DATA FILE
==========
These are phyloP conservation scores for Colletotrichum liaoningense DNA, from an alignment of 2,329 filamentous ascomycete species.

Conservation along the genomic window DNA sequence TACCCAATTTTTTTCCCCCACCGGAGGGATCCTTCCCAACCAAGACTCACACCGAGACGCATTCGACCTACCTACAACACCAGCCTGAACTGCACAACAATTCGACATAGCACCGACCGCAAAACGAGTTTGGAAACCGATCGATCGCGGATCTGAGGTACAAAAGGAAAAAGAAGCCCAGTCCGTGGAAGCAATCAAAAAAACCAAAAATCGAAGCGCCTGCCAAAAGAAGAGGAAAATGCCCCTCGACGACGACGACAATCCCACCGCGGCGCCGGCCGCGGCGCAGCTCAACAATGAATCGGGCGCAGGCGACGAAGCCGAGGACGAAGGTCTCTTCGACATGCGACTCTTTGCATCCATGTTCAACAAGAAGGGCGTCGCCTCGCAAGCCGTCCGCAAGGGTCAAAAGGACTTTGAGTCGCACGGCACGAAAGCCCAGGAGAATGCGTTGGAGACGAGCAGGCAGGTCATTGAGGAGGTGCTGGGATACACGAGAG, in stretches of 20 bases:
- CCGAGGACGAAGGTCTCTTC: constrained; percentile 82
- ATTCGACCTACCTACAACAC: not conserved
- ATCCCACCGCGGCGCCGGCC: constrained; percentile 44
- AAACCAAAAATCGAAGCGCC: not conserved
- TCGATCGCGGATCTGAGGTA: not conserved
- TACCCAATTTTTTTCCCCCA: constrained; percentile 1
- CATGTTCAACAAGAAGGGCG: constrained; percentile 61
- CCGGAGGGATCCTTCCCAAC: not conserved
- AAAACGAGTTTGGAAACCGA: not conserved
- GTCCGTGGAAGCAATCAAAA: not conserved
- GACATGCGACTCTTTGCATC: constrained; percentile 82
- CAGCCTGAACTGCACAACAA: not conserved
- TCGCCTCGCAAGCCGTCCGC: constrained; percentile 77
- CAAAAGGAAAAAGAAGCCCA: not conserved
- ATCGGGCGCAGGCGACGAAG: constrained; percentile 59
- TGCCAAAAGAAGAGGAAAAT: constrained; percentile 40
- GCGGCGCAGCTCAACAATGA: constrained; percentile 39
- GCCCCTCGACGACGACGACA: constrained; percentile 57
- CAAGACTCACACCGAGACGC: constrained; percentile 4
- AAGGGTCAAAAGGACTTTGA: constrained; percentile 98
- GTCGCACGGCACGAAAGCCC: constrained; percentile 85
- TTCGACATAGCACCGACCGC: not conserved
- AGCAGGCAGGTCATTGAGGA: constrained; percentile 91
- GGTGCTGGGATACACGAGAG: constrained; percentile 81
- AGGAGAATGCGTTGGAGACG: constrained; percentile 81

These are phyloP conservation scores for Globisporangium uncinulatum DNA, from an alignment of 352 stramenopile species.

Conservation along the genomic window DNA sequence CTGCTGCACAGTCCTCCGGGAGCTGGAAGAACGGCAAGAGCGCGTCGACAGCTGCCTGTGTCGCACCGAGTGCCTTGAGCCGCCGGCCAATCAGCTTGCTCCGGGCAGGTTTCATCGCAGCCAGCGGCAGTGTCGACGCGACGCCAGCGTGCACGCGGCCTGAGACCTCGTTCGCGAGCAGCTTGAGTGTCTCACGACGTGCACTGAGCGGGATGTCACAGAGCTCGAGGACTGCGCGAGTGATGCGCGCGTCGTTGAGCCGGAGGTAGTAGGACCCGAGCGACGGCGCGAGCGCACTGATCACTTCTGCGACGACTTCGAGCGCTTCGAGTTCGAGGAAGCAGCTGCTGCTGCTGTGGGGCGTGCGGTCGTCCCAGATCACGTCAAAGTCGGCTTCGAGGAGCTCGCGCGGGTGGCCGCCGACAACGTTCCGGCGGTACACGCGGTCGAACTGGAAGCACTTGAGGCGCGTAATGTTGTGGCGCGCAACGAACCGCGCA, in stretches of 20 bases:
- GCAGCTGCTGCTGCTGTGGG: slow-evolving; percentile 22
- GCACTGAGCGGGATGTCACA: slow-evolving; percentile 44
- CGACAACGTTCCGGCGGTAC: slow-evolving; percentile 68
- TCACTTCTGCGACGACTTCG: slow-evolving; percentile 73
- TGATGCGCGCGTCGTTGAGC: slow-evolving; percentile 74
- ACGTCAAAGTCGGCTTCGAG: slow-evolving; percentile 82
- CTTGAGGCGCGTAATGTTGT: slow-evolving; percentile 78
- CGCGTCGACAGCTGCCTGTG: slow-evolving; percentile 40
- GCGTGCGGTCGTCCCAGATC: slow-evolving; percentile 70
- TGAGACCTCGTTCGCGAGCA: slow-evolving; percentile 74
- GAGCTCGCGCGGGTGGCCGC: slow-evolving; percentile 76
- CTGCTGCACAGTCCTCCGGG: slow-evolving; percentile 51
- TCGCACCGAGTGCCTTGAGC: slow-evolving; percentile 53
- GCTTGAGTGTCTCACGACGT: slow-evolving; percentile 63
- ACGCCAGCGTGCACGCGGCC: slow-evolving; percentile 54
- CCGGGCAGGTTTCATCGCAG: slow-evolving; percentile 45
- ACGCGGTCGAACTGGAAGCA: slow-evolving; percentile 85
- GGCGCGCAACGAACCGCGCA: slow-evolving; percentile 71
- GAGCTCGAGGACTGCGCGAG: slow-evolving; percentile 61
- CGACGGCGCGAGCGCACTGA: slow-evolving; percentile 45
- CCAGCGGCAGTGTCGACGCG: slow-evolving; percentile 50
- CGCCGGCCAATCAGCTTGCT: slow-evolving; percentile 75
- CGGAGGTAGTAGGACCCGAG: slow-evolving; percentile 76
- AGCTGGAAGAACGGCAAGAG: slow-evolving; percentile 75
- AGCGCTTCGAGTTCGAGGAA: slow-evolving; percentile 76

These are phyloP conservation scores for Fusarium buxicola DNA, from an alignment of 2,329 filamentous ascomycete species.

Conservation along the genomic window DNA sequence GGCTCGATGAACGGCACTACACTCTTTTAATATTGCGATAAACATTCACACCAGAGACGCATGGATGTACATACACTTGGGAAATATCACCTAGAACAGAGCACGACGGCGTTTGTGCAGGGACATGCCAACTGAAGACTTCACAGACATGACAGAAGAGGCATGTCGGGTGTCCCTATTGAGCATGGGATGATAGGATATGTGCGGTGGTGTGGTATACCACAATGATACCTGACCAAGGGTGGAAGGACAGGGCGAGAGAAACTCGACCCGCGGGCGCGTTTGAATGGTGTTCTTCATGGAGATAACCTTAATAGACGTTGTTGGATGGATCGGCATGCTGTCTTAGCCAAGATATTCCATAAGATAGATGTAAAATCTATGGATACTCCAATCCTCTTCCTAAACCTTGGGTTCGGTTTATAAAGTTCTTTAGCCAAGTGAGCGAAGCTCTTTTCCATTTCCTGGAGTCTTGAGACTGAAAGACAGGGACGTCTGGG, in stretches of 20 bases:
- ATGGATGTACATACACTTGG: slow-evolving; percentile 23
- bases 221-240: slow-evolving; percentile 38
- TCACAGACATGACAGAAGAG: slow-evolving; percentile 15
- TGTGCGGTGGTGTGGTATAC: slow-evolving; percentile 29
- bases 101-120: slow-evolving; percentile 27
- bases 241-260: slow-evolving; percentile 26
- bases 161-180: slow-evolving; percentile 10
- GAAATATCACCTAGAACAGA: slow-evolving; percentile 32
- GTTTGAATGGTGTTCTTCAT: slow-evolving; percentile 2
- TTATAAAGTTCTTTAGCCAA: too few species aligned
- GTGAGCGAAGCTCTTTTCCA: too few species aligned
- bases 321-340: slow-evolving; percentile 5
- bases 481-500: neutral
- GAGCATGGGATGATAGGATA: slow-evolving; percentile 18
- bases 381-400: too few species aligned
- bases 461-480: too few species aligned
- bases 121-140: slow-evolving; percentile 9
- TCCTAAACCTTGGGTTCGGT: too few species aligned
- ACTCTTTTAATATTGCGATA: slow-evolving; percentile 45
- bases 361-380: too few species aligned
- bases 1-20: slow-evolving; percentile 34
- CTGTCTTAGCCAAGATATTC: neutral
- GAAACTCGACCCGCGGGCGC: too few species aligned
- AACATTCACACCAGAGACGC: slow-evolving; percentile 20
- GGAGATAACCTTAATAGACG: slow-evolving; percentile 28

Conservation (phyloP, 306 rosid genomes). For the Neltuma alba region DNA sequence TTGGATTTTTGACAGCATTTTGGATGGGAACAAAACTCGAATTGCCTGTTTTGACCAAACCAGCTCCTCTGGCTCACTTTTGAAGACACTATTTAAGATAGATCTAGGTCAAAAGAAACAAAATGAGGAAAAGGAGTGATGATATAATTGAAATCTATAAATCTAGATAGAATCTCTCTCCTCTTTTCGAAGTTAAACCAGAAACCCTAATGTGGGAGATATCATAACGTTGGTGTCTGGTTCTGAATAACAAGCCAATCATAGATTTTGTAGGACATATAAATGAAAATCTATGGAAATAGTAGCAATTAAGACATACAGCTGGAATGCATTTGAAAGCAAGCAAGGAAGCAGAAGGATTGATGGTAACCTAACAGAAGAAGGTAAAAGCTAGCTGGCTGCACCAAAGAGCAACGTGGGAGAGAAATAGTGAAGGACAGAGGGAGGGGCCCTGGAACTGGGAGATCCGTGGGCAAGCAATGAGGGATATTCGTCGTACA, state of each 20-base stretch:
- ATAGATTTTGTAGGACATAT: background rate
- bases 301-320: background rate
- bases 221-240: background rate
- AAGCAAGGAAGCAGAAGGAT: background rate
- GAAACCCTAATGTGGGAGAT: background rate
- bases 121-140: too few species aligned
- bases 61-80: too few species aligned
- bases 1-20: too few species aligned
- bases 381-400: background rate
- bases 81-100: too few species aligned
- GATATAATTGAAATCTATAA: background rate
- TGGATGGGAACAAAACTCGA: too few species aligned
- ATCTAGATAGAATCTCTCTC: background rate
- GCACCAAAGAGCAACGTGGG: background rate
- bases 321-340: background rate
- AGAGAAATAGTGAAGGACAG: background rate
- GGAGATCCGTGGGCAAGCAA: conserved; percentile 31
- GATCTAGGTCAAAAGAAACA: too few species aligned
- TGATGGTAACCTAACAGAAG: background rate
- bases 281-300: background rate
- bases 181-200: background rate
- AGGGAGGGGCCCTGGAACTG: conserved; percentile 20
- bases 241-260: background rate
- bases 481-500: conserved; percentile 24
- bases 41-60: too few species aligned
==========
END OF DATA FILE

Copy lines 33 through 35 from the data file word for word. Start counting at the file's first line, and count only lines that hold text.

- TCACTTCTGCGACGACTTCG: slow-evolving; percentile 73
- TGATGCGCGCGTCGTTGAGC: slow-evolving; percentile 74
- ACGTCAAAGTCGGCTTCGAG: slow-evolving; percentile 82